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EDITORIAL: Fight crime with cameras

Barbados Nation

EDITORIAL: Fight crime with cameras

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EARLIER THIS WEEK the Royal Barbados Police Force received a gift of Segway “personal transporters” from the Barbados Hotel & Tourism Association (BHTA) to be used to improve patrols particularly in areas of the South Coast frequented by tourists.

That kind of gift has immense value because while a police patrol might be intended to make tourists feel safer, their presence will have the same impact on residents and should therefore serve as a deterrent to would-be criminals.

The gift of the Segway transporters also ought to remind our policymakers too that in these times, it is absolutely important that we spend sensibly. In modern Barbados one of the highest costs of doing business relates to labour, a reality that should force us always to follow the maxim that speaks to the importance of working smarter rather than harder.

Particularly since Cricket World Cup was held in Barbados in 2007, our security policymakers and planners have been relying more heavily on technology as opposed to naked manpower. Government has spent considerable sums on transportation, surveillance and communication equipment for the police force, as well as the army and other protective agencies.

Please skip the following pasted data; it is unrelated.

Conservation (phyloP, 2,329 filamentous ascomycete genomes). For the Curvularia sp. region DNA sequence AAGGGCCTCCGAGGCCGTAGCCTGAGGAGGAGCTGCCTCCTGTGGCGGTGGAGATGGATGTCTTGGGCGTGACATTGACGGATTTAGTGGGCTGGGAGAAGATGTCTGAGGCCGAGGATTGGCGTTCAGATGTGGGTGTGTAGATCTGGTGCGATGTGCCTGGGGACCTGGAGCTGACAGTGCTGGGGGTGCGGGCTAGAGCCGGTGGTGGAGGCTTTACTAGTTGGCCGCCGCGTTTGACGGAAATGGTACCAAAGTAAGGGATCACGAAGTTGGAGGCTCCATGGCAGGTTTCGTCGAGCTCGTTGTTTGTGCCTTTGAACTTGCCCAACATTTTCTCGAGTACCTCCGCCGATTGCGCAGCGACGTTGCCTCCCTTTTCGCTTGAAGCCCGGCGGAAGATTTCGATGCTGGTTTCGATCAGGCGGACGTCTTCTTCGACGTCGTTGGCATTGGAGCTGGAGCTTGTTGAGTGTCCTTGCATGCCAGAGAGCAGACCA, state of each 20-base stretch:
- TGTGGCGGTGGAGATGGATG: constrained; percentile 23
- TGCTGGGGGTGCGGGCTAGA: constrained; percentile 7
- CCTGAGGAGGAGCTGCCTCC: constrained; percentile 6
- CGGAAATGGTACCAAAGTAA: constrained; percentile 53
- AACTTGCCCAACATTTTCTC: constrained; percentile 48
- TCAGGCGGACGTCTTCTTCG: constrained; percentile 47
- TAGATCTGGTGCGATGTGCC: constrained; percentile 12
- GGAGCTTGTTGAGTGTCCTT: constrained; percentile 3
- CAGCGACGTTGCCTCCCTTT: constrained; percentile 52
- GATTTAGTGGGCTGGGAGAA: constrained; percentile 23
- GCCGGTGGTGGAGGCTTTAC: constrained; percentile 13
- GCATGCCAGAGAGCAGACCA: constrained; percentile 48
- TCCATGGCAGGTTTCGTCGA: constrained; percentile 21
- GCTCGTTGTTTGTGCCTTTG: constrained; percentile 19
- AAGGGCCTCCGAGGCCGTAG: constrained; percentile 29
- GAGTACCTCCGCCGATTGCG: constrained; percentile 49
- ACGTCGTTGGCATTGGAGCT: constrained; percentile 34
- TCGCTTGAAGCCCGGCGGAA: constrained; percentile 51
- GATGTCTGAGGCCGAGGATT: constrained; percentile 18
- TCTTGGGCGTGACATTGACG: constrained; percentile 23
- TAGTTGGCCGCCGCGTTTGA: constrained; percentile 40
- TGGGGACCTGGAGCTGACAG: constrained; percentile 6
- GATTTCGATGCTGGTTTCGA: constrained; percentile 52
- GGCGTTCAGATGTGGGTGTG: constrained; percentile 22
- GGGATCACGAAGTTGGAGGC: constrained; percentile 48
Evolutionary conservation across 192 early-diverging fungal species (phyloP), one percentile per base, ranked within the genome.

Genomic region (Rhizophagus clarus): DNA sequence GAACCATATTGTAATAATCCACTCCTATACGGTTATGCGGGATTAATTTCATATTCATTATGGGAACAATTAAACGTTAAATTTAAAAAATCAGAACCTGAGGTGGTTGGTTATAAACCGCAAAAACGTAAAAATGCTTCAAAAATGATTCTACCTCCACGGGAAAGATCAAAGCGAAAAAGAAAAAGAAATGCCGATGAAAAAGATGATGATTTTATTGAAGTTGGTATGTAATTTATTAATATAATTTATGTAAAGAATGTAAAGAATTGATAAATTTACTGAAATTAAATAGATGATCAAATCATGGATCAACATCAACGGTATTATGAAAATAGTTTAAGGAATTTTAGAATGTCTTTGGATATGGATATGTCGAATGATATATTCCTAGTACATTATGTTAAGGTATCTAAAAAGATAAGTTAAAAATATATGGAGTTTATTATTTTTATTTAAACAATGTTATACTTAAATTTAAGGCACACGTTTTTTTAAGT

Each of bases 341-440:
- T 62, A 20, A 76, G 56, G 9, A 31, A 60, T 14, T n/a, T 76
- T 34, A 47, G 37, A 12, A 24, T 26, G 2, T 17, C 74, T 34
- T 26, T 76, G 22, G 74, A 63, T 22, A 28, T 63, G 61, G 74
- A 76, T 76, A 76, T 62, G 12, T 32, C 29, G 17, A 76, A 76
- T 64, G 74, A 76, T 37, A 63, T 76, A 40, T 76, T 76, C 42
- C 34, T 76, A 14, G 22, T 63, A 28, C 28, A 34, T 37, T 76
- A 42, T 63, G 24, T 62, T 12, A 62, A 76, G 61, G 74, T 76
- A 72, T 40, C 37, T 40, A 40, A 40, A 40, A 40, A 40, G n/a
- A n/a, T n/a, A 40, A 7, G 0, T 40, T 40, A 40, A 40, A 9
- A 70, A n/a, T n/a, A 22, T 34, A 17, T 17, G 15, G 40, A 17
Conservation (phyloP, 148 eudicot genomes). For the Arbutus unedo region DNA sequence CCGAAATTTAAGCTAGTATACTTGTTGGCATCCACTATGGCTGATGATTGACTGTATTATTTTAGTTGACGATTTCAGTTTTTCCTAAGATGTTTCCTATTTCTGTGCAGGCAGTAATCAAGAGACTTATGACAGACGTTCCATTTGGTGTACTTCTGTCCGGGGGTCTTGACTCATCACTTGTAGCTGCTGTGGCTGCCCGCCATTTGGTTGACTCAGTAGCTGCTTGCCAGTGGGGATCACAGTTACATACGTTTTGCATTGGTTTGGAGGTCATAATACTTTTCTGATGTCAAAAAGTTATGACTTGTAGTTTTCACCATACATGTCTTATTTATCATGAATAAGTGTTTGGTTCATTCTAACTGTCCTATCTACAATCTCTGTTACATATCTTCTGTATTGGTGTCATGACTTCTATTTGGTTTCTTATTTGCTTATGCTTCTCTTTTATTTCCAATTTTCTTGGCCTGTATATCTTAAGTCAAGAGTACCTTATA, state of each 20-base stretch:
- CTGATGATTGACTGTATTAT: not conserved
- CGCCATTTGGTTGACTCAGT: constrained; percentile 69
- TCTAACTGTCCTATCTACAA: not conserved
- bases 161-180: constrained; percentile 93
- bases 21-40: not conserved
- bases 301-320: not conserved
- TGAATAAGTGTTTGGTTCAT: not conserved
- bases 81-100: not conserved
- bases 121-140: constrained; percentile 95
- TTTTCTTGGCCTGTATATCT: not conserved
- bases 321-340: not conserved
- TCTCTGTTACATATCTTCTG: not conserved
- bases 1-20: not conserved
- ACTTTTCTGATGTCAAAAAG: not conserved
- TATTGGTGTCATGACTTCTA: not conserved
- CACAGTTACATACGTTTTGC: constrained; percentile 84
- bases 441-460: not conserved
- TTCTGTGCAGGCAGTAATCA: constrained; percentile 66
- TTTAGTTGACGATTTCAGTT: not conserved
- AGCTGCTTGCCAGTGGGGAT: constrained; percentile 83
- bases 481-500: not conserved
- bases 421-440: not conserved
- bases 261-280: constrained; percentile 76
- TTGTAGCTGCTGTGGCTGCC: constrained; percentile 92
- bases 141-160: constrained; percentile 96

We believe that if we are to ensure the safety and security of our citizens and guests to our shores we need to place even greater reliance on the use of technology.

Some years ago the BHTA assisted authorities in the setting up of cameras and accompanying surveillance systems in certain public spaces, and this week announced it was preparing to make a further donation to this exercise. The Government should go much further.

Since our two major telecommunications players, Flow and Digicel, have not been shy in boasting about their success in covering the entire island with fibre optic cable, the extensive, islandwide use of security cameras monitored by police cannot be a difficult technical proposition.

We are sure the crime fighting as well as deterrence capacity of the police force would be enhanced if the entire length of Highway 1 and Highway 7, as well as Bridgetown were given priority treatment for such a system. That would cover all the way from Speightstown in the north to the Grantley Adams International Airport in the south. Add to that heavy commercial areas such as Warrens, Wildey and every major tourist spot, including the Ermie Bourne Highway, Bathsheba and Cherry Tree Hill.

Some would have concerns about that level of surveillance but once strict protocols are implemented fears of misuse of collected data should be minimised. After all, Barbadians travel to many of the world’s metropolitan centres where cameras are everywhere and it does not curtail their activities in any way.

Additionally, once cameras can see no more than what the average person in the same location would take in, then any expectation of “privacy” beyond that while in public would be misplaced.

Short of the discovery of mammoth quantities of oil or some precious metal, Barbados is unlikely in the future to be able to afford the size of public service that we took for granted in the past. This will have implications for the size of our police force.

The sensible use of modern technology would give the required edge in policing and securing the country. That would hardly be as expensive as the recurring expense associated with bloated labour portfolios.